Background: In young patients, vasculitic stenoses of cerebral blood vessels are an important cause of cerebral ischaemia. Diagnosis may prove very difficult.
Summary of review: The diagnostic process is usually initiated by the detection of brain lesions consistent with cerebral vasculitis. Multiple infarcts of various ages in more than one vascular territory are thought to be suggestive of a vascular inflammatory disease. The next step in the imaging of patients with suspected vasculitis is the search for an underlying vascular stenosis. Today, magnetic resonance angiography is the principal modality for the investigation of patients thought to have intracranial stenoses. At 1.5 T, only large brain arteries can be imaged with a high diagnostic accuracy. Intraarterial DSA remains an indispensable tool for the investigation of medium and small brain artery stenoses.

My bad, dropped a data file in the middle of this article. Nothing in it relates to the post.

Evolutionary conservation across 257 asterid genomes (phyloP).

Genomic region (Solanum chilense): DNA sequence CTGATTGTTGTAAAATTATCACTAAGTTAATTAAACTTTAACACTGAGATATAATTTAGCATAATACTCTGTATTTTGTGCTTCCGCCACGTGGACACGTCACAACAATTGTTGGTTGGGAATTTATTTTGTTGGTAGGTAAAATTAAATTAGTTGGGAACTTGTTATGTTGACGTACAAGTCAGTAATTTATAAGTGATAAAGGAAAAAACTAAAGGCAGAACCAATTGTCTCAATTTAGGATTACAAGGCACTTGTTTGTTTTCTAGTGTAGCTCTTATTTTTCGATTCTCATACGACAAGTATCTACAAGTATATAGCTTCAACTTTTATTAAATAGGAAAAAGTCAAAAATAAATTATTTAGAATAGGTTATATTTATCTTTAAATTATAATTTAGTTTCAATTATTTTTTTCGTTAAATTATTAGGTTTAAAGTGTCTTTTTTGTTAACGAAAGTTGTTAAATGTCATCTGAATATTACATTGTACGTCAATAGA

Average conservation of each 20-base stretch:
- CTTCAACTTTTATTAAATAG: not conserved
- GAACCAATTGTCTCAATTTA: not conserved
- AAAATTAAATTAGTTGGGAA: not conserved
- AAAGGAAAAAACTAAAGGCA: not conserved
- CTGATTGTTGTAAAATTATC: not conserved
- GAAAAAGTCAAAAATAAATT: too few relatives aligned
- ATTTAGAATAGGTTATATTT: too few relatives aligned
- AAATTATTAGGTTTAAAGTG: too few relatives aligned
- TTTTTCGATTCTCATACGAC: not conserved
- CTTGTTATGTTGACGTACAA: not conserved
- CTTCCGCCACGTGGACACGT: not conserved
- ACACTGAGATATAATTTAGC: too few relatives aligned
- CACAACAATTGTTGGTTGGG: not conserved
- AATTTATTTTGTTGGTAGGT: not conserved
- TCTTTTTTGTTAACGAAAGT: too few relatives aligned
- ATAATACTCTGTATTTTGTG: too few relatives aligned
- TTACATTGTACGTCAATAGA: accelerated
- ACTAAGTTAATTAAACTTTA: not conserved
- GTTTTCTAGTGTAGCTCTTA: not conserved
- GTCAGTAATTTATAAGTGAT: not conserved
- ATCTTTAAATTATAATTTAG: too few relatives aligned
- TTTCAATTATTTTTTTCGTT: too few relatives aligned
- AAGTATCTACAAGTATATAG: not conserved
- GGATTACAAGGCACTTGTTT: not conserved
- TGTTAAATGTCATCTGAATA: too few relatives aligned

Conclusions: However, contrast-enhanced magnetic resonance imaging may be able to demonstrate wall thickening and contrast uptake in large cerebral arteries, obviating biopsy in patients with basal vasculitis.